You have a slide deck or handout that has been a proven success in a classroom setting. Now it’s time to transform this material into an instructor-less course. Each teaching point in an instructor-led environment now needs to be translated into an opportunity for learners to interpret and learn for themselves.
Where do you start? Where should you focus to create a course that is as effective? What techniques can increase your chances of creating an effective course?
Remember, it’s not just the medium that’s changing, it’s also the method(s) of absorption.
Identify the Main Point
Every lesson has a concept that is the most difficult to grasp. Start with this concept as the center of your new learning, and as your first task to tackle. The exercise of transforming a concept from “lecture” to self-paced learning just might help you explain the concept even better than you had been teaching it before! Be your own critic, and don’t let yourself off the hook until the material is free of questions or need for clarifications in your own mind.
Cater to Multiple Learning Styles
It’s important to continually remind yourself that the learner may not be able to ask questions if they’re not understanding the material as it is presented. Planning material that plays to multiple learning styles can alleviate some of this learning logjam.
Where possible, reiterate the same concept in verbal, visual, aural, and even physical styles. There is nothing wrong with presenting material in text form if you are conscious that some learners may absorb it more efficiently and effectively if it is presented to them as a graphic or audio, or by experiencing something physically.
Self-Paced: Linear or Nonlinear?
To me, one of the main benefits of developing for an instructor-less environment is having the freedom to determine what material needs to be delivered in a strict linear or in a nonlinear manner.
Where it is difficult to create instructor-led training that truly allows each learner to take the amount of time necessary to absorb, instructor-less environments lend themselves to this type of learning. Where it is difficult or impossible for the learner to control the order of instruction in an instructor-led environment, learners have the opportunity to control the pace, can revisit material as many times as necessary, and in many cases can control the order in which the learning material is presented.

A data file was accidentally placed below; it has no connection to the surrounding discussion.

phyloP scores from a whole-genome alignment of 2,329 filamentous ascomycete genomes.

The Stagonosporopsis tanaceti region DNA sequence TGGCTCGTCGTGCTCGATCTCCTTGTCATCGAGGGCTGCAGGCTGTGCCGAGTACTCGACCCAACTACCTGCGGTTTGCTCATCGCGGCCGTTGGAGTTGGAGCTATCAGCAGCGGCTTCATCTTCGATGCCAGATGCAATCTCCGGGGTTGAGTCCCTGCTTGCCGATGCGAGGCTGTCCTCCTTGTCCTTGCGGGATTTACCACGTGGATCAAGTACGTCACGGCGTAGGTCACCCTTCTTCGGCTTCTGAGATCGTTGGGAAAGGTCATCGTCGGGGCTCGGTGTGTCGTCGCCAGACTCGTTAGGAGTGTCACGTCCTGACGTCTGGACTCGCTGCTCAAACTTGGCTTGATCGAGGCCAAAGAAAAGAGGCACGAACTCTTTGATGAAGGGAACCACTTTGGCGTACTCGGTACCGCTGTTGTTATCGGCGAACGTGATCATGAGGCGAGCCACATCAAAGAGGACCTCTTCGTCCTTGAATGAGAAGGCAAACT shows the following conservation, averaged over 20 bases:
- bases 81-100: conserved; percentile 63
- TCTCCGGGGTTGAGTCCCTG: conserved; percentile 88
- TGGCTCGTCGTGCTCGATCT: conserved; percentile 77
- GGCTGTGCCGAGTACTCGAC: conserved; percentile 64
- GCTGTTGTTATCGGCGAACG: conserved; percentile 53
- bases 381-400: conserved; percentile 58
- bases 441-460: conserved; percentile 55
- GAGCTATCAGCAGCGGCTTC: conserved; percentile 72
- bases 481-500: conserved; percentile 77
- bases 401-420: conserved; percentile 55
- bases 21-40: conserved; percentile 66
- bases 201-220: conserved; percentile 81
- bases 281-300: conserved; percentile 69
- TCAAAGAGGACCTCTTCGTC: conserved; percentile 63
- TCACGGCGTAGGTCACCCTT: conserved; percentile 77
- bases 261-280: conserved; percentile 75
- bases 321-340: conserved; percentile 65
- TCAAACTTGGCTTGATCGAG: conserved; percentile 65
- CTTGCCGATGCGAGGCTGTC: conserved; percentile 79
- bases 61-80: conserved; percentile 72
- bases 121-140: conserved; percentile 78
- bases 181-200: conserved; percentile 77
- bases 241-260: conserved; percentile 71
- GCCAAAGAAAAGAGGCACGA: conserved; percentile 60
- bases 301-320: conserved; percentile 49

Decide the material that could potentially be detrimental to understanding or hazardous in the real world were it not presented and learned in a strict order, and utilize whatever means are at your disposal to present this in a linear way. All other material can be constructed in a way that allows the learner to engage at the pace and in the order that assists in their learning.
Activities, Reviews, and Assessments
Be judicious with forms of assessment. If done correctly, assessments can be reassuring instead of stressful for the learner. Nothing breeds confidence like success, and success in the form of assessment can propel the learner forward through the experience.
- Have a key concept that requires mastery before proceeding? An activity that requires participation before proceeding or requires total participation to achieve course completion can set the stage for impending assessments.
- Ease the learner’s anxiety about impending assessment with ample opportunity for review. Interactivity such as a set of Flashcards provides the learner with a low-stakes assessment while they are reviewing previously presented material.
- It seems like a simple concept, but for each assessment question, be sure that you can point to a place in the material where the answer can be found. Use incorrect and correct feedback in assessments to reinforce understanding (correct) or direct the learner to where they can revisit material that will help them understand (incorrect).
Interactivity with a Purpose
Interactivity should always be used as a vehicle to deliver in a more effective manner than can be achieved through passive learning. Here are a few presentation elements that lend themselves to interactivity:
- Labeled Diagrams: Can be replaced with a Hot Spot interactive, allowing the learner to explore and reveal labels.
- Complex Infographics: Should be broken up and revealed in a series of steps that guides the learner through the visual in a logical manner.
- Lists: A list that contains lengthy passages of text can be presented as an Accordion interactive which allows the learner to expand each panel at their own pace and in the order that helps them learn
- Graphs: Graphs that demonstrate change over time can be placed in a Tabs interactive or a Layered Image that allows the user to manipulate the presentation for compare/contrast purposes.
- Demonstrations: Can be replaced with Interactive Video, Simulations, or Branched Scenarios interactivity.
Introductions and Summaries:
Intro and Summary slides are an excellent opportunity to supplement passive information with a question and a means for the learner to arrive at the answer such as an activity.
There is some work to be done, but the beauty is that the learning is going to be read and interpreted in many different ways, from many different perspectives, in many different voices. Your job is to make sure that every learner, no matter their particular route, comes away with the same understanding.